People living with HIV have soared to 36.7 million all over the globe in 2016. But coupled with the right medication and education, the world might see a decrease in the numbers. In the meantime, it is of paramount importance to thoroughly understand what HIV is, along with another serious condition called AIDS.  Here is a succinct rundown of what you need to know about HIV and AIDS.

How HIV and AIDS intersect

Setting things clearly between HIV and AIDS is a key step. Although both are closely related, they are not the same. For a person who has AIDS, he or she may have contracted HIV. However, someone with HIV doesn’t mean he or she has AIDS. To elucidate both more clearly, let’s first tackle HIV.

A definition of HIV

A virus that harms the immune system of people is known as HIV. It stands for human immunodeficiency virus and is a lifelong condition that assaults and kills a type of immune cell referred to as CD4 cells. These cells specifically help fight infections in the body. Once this happens, a person’s body becomes easily susceptible to different types of infections, and worse, cancers.

Definition of HIV

The transmission of HIV

There are several pathways of transmission for HIV. The following are:

  • Through bodily fluids like semen, blood, breast milk, as well as vaginal and rectal fluids
  • From one person to another through anal or vaginal sex, commonly among men who have sex with men
  • Exchanging drug paraphernalia like needles and syringe
  • Using the same tattoo apparatus without sterilization
  • Through a needle stick and exposure to an HIV-contracted individual’s blood
  • Passing of a woman with HIV to her baby during pregnancy, labor, and delivery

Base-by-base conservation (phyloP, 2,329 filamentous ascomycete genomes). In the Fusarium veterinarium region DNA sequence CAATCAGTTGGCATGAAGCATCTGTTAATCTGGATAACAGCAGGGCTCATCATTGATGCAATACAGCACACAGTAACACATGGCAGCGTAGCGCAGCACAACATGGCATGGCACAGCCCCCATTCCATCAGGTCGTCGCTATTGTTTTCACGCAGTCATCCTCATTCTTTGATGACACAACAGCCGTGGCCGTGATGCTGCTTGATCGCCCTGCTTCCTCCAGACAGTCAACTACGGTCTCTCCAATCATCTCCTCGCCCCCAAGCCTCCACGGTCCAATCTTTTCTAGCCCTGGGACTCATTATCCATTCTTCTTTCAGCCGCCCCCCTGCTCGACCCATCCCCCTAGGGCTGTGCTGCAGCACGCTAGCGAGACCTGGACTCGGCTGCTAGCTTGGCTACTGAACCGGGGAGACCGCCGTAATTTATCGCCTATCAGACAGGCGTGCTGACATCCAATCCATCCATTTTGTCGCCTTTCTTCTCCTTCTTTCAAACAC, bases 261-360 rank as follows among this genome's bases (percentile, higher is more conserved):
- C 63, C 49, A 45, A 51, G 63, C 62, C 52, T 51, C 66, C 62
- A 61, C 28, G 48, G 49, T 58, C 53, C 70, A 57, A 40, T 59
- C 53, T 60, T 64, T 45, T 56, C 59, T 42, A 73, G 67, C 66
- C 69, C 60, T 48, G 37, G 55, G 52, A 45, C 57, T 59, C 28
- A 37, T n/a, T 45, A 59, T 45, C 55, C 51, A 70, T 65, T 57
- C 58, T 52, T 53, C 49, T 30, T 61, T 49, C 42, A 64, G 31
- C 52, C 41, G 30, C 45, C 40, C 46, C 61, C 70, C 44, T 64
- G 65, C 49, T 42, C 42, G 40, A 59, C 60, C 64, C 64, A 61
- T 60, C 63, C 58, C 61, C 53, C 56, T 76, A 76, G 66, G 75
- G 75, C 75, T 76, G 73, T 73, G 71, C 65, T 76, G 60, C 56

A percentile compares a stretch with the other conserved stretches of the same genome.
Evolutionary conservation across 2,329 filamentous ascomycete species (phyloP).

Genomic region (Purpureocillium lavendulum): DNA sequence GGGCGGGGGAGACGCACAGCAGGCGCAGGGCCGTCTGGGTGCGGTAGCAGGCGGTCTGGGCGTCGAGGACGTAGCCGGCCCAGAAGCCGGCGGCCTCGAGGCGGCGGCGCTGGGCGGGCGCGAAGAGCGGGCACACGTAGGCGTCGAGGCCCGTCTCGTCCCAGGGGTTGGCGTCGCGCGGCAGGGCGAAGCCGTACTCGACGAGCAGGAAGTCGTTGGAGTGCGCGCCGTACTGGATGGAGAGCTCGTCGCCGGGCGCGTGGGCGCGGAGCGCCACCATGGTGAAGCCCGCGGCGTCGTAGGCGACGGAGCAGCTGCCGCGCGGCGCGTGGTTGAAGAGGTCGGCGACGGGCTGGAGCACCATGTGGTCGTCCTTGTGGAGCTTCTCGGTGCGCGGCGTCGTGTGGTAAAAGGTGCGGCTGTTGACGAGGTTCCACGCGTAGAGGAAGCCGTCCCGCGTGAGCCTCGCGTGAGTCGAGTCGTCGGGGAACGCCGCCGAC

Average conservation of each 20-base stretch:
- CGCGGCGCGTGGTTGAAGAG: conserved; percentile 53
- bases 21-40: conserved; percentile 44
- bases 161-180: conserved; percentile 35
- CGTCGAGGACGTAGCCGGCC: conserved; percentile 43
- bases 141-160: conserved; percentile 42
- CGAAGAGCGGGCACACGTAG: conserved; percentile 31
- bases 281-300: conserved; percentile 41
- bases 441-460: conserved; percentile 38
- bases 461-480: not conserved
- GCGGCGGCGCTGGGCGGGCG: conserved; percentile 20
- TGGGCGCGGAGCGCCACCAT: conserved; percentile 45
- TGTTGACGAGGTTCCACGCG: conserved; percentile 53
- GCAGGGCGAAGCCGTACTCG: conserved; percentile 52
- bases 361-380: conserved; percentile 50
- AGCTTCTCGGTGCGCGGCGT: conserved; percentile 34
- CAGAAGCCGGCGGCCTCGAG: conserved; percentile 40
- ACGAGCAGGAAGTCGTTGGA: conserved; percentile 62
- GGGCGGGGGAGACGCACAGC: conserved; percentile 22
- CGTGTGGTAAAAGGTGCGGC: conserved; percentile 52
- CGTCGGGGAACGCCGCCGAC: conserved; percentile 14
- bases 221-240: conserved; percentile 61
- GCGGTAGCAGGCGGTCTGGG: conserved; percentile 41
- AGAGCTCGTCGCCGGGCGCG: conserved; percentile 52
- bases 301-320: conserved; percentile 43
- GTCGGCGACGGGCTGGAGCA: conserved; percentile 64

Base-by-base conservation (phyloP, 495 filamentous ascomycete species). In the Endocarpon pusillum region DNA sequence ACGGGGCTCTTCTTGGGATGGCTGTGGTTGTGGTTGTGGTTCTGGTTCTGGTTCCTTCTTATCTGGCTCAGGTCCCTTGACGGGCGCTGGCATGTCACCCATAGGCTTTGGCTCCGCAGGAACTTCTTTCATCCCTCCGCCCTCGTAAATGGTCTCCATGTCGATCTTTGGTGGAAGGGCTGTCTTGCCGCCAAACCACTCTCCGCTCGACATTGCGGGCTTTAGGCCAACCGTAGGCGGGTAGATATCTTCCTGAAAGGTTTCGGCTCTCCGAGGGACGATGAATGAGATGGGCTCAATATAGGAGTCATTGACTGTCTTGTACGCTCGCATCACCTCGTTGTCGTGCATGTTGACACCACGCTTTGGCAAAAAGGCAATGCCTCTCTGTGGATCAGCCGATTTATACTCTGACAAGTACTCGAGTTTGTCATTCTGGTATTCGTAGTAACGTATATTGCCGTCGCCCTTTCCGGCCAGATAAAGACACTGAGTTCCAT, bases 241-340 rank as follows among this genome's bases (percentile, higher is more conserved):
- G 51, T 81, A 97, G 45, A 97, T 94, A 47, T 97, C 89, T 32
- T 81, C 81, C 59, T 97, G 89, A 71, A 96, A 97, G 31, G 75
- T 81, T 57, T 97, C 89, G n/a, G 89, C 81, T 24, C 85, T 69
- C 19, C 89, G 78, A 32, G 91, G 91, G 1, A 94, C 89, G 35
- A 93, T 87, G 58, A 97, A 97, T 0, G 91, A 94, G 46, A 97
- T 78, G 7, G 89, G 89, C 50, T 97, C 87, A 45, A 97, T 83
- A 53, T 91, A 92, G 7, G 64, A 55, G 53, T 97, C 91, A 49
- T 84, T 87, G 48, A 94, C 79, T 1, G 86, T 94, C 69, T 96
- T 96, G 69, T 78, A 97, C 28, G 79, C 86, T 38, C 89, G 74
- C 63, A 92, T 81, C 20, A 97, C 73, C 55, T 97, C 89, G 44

• Through breastfeeding, and premastication
  • Blood transfusion as well as tissue and organ transplant

In some exceptionally rare cases, HIV is transferred through contact between wounds, blood, mucous membranes, and broken skins of an individual with HIV. It may also be theoretically possible if a person is bitten by another person living with HIV, provided that there are open sores in the mouth or the saliva is also bloody. Finally, it may be passed through oral sex, and that is if the person’s mouth has open sores or bleeding gums.

Non-transmission of HIV

To make things perfectly clear, HIV does not scatter through the following cases:

  • Exposure to sweat, tears, and saliva without blood
  • Air
  • Physical contact
  • Mosquito or insect bites
  • Water
  • Handshake, hugs, or kisses
  • Sharing of foods, drink, as well as towels, beddings, or toilet

What causes HIV?

HIV dates back as far as the 1920s when African chimpanzees were infected by the simian immunodeficiency virus. The spread took place when people consumed an infected chimpanzee meat. Since then it has leaped from chimpanzees to humans and mutated as HIV. The first discovery of HIV in human blood samples was in 1959 and has eventually spread to many parts of the world.


Credit: Canfar

The three stages of HIV progression